007 Legends Single-Player Review (360)
- Updated: 22nd Oct, 2012
I don’t know why you would build a game for this specific market but it’s the only explanation I can think of for how this terrible game was designed and made.
Released to coincide with the 50th anniversary of James Bond, the game covers five films:
- On Her Majesty’s Secret Service
- Licence to Kill
- Die Another Day
Anyone with an online console connection will also be able to unlock bonus Skyfall missions – 9th November on PlayStation 3 and 20th November for Xbox 360. Based on the missions already available, I can’t say that anyone offline will be missing out.
You see, this game doesn’t ever let you play through the epic moments of the films. Speaking at the launch event for the game, David G. Wilson, VP of Global Business Strategy said “There was an opportunity to explore a period of Bond’s mission that wasn’t on-screen but can give us an insight into the layers of the psyche. What makes him the good agent that he is today? What makes him persist where others fail?”
It was a noble premise. Given what actually happens, the answer to those questions is “He killed waves and waves of enemies except for when he ran towards the next trigger point and they mysteriously went away.” It’s built like a COD single-player game but with rubbish explosions and less plot.When you do finally reach a recognisable moment, it either plays out as a cutscene where the familiarity only highlights how awful the animation quality is, or if you’re “lucky” you go into a punch-up minigame where you move an analog stick up or down five-ish times.
These confrontations are so poorly paced that after throwing a hapless enemy to his death from a cable car, I couldn’t help but wonder why Bond didn’t just knock him out and arrest him. There was no tension and no sense of fighting for my life. It seemed a cruel thing to do.
As Bond, you carry a Sony Xperia phone (gotta get that product placement in) that can scan for “biometric markers” and EMP. In other words, you can look through it to find fingerprints and very specific wires that can be hacked, though you won’t actually know what you’re hacking, nor why.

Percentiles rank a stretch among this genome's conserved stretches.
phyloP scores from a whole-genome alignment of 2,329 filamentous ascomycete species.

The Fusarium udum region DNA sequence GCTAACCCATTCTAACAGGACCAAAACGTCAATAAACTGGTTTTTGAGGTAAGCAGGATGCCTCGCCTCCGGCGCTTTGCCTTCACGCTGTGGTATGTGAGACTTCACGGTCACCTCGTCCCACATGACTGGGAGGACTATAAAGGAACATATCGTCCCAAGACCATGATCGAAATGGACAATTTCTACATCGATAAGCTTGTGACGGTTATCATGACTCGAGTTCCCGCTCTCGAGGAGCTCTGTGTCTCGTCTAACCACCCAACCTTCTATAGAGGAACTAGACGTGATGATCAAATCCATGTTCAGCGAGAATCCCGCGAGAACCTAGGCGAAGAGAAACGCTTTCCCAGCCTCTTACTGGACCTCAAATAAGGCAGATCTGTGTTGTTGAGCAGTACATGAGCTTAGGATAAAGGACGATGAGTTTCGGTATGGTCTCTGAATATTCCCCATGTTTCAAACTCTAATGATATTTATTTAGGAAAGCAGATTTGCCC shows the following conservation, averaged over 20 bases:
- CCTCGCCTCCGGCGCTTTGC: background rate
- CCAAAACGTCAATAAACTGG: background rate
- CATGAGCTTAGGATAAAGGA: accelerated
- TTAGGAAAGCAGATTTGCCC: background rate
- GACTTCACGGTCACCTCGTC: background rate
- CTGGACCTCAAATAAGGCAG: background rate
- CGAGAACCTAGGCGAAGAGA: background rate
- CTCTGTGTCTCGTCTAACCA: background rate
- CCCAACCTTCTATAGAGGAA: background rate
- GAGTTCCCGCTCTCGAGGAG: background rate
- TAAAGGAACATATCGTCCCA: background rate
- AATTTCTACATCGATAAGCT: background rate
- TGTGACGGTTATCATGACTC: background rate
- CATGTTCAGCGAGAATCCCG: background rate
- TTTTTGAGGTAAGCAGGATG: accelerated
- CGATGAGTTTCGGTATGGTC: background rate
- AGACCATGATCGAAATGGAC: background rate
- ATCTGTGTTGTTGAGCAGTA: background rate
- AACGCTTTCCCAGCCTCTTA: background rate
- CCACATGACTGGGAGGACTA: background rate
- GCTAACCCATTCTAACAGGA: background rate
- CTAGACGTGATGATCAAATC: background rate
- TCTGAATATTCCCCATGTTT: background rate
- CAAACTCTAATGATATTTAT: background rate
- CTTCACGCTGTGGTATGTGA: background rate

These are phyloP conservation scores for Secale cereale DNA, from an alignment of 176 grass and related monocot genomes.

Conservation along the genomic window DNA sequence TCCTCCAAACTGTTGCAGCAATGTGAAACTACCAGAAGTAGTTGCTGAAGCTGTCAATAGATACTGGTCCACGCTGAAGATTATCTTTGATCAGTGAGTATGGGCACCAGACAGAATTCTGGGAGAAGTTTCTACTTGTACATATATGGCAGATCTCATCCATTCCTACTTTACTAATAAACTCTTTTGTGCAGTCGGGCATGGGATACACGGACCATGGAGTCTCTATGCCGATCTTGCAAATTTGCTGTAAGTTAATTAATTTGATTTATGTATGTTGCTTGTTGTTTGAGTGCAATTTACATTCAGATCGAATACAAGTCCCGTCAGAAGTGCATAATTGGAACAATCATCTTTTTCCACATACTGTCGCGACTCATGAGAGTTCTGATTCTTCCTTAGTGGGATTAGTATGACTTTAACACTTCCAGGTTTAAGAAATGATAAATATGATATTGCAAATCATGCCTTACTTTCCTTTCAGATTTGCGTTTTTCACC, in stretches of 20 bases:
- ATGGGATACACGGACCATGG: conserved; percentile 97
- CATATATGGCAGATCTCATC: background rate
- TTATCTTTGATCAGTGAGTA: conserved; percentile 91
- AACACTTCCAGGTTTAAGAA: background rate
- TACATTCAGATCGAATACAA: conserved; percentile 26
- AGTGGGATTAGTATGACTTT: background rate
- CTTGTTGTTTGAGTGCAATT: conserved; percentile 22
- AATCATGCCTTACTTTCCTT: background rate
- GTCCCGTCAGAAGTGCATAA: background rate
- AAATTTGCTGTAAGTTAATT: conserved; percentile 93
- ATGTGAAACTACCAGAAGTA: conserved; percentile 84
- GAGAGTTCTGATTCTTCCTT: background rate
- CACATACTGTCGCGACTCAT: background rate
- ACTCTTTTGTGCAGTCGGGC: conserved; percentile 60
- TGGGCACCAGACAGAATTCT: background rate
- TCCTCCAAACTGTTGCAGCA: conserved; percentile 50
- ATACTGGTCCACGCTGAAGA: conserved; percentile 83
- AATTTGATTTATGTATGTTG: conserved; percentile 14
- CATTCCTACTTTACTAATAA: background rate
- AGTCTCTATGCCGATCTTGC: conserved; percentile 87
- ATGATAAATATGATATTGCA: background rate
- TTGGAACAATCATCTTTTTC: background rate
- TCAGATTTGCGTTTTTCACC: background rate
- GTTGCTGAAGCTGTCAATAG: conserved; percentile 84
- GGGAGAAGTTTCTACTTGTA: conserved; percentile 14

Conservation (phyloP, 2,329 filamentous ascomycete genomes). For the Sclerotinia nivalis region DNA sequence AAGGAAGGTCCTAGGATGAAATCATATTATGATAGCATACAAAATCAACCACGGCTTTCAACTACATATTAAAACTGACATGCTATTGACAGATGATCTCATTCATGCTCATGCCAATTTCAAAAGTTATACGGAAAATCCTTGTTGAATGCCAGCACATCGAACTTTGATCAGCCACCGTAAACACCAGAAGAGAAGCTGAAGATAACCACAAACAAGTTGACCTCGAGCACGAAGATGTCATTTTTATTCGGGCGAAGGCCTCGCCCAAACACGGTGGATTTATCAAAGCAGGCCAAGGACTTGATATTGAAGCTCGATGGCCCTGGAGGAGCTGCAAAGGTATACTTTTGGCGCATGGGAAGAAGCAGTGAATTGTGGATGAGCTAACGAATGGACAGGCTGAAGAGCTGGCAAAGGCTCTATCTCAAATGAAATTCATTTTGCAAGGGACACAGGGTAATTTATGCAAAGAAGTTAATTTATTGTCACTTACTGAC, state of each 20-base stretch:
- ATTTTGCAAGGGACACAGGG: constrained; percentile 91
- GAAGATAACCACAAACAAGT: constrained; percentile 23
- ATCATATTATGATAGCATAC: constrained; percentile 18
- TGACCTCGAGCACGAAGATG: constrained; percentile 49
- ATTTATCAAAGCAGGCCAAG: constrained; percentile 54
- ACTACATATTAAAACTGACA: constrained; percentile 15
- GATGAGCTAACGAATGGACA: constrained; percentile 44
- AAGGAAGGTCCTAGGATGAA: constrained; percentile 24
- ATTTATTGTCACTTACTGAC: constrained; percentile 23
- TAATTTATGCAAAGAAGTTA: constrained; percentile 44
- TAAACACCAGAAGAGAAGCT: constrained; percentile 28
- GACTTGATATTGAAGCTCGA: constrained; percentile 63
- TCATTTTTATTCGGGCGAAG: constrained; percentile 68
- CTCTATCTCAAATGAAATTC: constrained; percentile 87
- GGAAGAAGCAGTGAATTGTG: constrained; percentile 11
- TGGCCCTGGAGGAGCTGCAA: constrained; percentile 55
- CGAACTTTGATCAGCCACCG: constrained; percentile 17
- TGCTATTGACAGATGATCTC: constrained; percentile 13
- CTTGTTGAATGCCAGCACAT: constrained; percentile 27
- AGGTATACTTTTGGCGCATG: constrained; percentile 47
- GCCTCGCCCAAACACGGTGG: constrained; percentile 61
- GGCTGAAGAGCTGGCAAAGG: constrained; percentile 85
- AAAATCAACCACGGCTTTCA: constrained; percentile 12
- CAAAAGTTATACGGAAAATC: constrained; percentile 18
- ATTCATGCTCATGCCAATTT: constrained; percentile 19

It was quite nifty that the fingerprints left on keypads were a different opacity to indicate the order of numbers but somehow the game manages to imply that your finger gets greasier the more buttons you push. The hacking minigame also seemed promising at first but ultimately disappointed, as icons flashing in your HUD to indicate when you should use your phone mean no that thinking is required. In some sections these indicators served to actually hinder my progress by distracting me during critical moments with irrelevant information.If you’re not a Bond superfan, the plots are nonsensical. I’ve seen all the films at least once but most of them more than 10 years ago so I could really do with some reminders of what’s happening and why. Instead, I get “We need to distract the guards” and “Oh, a list of women that Blofeld intends to kill”.
Given that I just murdered several dozen guards to get in, can I really take the moral high ground here? No. When things are explained by the NPCs, all I’m thinking about is how ridiculous their bobbing heads look on their static bodies.
According to this game, the plot of every film seems to be that Bond sneaks into a base where he’s not supposed to be, takes a couple of photos of nothing and then runs around shooting people until he stumbles out the back door. Sometimes people throw hats at him. I’m sure it’s more nuanced than that, but you certainly wouldn’t get it from the game.
On the bright side, James Bond’s face is recognisable as Daniel Craig.
Don’t buy this game. Don’t even rent it. You’ll have only yourself to blame for the future of terrible film tie-ins.